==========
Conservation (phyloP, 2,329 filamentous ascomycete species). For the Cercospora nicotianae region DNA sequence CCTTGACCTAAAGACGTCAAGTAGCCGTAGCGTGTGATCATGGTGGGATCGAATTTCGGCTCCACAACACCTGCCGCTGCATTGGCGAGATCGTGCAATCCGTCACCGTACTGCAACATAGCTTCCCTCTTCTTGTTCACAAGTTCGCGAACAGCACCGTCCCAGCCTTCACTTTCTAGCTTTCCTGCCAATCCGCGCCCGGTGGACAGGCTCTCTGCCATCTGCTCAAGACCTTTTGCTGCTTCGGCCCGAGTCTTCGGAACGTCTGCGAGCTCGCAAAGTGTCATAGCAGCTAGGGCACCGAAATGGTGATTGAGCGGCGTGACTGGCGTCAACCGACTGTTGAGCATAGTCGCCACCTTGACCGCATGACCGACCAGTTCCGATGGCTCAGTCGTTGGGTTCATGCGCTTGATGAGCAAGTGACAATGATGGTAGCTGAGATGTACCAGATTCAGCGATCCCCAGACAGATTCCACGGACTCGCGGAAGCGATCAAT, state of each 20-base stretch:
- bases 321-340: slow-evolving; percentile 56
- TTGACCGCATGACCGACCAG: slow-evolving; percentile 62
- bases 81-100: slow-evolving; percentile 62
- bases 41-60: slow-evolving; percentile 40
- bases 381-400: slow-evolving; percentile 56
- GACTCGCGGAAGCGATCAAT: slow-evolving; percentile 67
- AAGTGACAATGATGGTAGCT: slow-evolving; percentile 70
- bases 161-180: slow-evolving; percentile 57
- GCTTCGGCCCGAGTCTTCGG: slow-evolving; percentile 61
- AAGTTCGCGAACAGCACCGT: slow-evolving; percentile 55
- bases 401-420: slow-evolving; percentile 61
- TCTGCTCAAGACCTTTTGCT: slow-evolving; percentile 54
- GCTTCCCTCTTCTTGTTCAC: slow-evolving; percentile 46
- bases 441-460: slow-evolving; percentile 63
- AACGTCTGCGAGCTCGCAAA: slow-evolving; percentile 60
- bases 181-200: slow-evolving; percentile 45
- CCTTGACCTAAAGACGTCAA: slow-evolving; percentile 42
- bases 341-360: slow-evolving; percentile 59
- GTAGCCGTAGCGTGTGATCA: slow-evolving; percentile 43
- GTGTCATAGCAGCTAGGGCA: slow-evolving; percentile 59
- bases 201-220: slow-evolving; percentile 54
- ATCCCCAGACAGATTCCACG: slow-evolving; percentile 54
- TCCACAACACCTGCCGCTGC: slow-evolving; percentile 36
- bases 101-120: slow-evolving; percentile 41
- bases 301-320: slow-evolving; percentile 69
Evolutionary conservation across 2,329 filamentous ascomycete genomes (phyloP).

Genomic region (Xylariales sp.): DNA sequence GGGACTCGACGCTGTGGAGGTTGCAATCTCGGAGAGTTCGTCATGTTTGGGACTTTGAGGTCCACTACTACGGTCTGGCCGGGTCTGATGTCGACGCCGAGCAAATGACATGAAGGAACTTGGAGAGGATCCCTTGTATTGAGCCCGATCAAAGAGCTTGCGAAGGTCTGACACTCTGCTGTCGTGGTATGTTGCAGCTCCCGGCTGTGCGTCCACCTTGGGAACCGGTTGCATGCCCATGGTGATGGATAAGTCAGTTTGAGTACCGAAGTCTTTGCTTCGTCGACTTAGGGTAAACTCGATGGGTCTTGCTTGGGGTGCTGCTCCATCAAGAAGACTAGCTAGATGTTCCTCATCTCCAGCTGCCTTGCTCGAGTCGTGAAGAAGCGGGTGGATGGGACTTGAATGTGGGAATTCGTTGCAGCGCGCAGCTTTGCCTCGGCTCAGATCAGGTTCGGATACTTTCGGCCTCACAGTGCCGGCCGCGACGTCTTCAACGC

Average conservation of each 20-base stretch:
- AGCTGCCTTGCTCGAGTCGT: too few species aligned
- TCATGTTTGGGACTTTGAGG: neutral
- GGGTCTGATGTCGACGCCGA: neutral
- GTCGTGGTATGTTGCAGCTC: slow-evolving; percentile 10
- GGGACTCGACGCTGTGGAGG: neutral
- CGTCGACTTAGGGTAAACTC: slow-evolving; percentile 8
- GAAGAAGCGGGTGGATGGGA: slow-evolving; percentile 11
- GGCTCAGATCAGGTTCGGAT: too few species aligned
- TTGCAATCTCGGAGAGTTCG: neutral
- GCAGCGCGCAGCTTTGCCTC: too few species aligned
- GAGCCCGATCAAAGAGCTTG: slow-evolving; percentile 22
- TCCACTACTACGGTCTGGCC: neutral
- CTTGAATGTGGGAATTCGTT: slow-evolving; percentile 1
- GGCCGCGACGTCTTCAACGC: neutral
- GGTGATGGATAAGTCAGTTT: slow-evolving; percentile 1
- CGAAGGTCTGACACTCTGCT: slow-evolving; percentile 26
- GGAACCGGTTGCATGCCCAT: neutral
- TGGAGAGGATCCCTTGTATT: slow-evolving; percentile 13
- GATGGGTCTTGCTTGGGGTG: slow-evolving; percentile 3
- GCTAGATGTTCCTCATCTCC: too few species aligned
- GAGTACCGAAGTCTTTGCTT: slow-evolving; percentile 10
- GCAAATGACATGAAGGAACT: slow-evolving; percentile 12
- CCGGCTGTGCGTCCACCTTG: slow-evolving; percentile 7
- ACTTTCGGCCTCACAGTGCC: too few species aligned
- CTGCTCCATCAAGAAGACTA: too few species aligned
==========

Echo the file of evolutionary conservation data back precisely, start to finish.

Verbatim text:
Conservation (phyloP, 2,329 filamentous ascomycete species). For the Cercospora nicotianae region DNA sequence CCTTGACCTAAAGACGTCAAGTAGCCGTAGCGTGTGATCATGGTGGGATCGAATTTCGGCTCCACAACACCTGCCGCTGCATTGGCGAGATCGTGCAATCCGTCACCGTACTGCAACATAGCTTCCCTCTTCTTGTTCACAAGTTCGCGAACAGCACCGTCCCAGCCTTCACTTTCTAGCTTTCCTGCCAATCCGCGCCCGGTGGACAGGCTCTCTGCCATCTGCTCAAGACCTTTTGCTGCTTCGGCCCGAGTCTTCGGAACGTCTGCGAGCTCGCAAAGTGTCATAGCAGCTAGGGCACCGAAATGGTGATTGAGCGGCGTGACTGGCGTCAACCGACTGTTGAGCATAGTCGCCACCTTGACCGCATGACCGACCAGTTCCGATGGCTCAGTCGTTGGGTTCATGCGCTTGATGAGCAAGTGACAATGATGGTAGCTGAGATGTACCAGATTCAGCGATCCCCAGACAGATTCCACGGACTCGCGGAAGCGATCAAT, state of each 20-base stretch:
- bases 321-340: slow-evolving; percentile 56
- TTGACCGCATGACCGACCAG: slow-evolving; percentile 62
- bases 81-100: slow-evolving; percentile 62
- bases 41-60: slow-evolving; percentile 40
- bases 381-400: slow-evolving; percentile 56
- GACTCGCGGAAGCGATCAAT: slow-evolving; percentile 67
- AAGTGACAATGATGGTAGCT: slow-evolving; percentile 70
- bases 161-180: slow-evolving; percentile 57
- GCTTCGGCCCGAGTCTTCGG: slow-evolving; percentile 61
- AAGTTCGCGAACAGCACCGT: slow-evolving; percentile 55
- bases 401-420: slow-evolving; percentile 61
- TCTGCTCAAGACCTTTTGCT: slow-evolving; percentile 54
- GCTTCCCTCTTCTTGTTCAC: slow-evolving; percentile 46
- bases 441-460: slow-evolving; percentile 63
- AACGTCTGCGAGCTCGCAAA: slow-evolving; percentile 60
- bases 181-200: slow-evolving; percentile 45
- CCTTGACCTAAAGACGTCAA: slow-evolving; percentile 42
- bases 341-360: slow-evolving; percentile 59
- GTAGCCGTAGCGTGTGATCA: slow-evolving; percentile 43
- GTGTCATAGCAGCTAGGGCA: slow-evolving; percentile 59
- bases 201-220: slow-evolving; percentile 54
- ATCCCCAGACAGATTCCACG: slow-evolving; percentile 54
- TCCACAACACCTGCCGCTGC: slow-evolving; percentile 36
- bases 101-120: slow-evolving; percentile 41
- bases 301-320: slow-evolving; percentile 69
Evolutionary conservation across 2,329 filamentous ascomycete genomes (phyloP).

Genomic region (Xylariales sp.): DNA sequence GGGACTCGACGCTGTGGAGGTTGCAATCTCGGAGAGTTCGTCATGTTTGGGACTTTGAGGTCCACTACTACGGTCTGGCCGGGTCTGATGTCGACGCCGAGCAAATGACATGAAGGAACTTGGAGAGGATCCCTTGTATTGAGCCCGATCAAAGAGCTTGCGAAGGTCTGACACTCTGCTGTCGTGGTATGTTGCAGCTCCCGGCTGTGCGTCCACCTTGGGAACCGGTTGCATGCCCATGGTGATGGATAAGTCAGTTTGAGTACCGAAGTCTTTGCTTCGTCGACTTAGGGTAAACTCGATGGGTCTTGCTTGGGGTGCTGCTCCATCAAGAAGACTAGCTAGATGTTCCTCATCTCCAGCTGCCTTGCTCGAGTCGTGAAGAAGCGGGTGGATGGGACTTGAATGTGGGAATTCGTTGCAGCGCGCAGCTTTGCCTCGGCTCAGATCAGGTTCGGATACTTTCGGCCTCACAGTGCCGGCCGCGACGTCTTCAACGC

Average conservation of each 20-base stretch:
- AGCTGCCTTGCTCGAGTCGT: too few species aligned
- TCATGTTTGGGACTTTGAGG: neutral
- GGGTCTGATGTCGACGCCGA: neutral
- GTCGTGGTATGTTGCAGCTC: slow-evolving; percentile 10
- GGGACTCGACGCTGTGGAGG: neutral
- CGTCGACTTAGGGTAAACTC: slow-evolving; percentile 8
- GAAGAAGCGGGTGGATGGGA: slow-evolving; percentile 11
- GGCTCAGATCAGGTTCGGAT: too few species aligned
- TTGCAATCTCGGAGAGTTCG: neutral
- GCAGCGCGCAGCTTTGCCTC: too few species aligned
- GAGCCCGATCAAAGAGCTTG: slow-evolving; percentile 22
- TCCACTACTACGGTCTGGCC: neutral
- CTTGAATGTGGGAATTCGTT: slow-evolving; percentile 1
- GGCCGCGACGTCTTCAACGC: neutral
- GGTGATGGATAAGTCAGTTT: slow-evolving; percentile 1
- CGAAGGTCTGACACTCTGCT: slow-evolving; percentile 26
- GGAACCGGTTGCATGCCCAT: neutral
- TGGAGAGGATCCCTTGTATT: slow-evolving; percentile 13
- GATGGGTCTTGCTTGGGGTG: slow-evolving; percentile 3
- GCTAGATGTTCCTCATCTCC: too few species aligned
- GAGTACCGAAGTCTTTGCTT: slow-evolving; percentile 10
- GCAAATGACATGAAGGAACT: slow-evolving; percentile 12
- CCGGCTGTGCGTCCACCTTG: slow-evolving; percentile 7
- ACTTTCGGCCTCACAGTGCC: too few species aligned
- CTGCTCCATCAAGAAGACTA: too few species aligned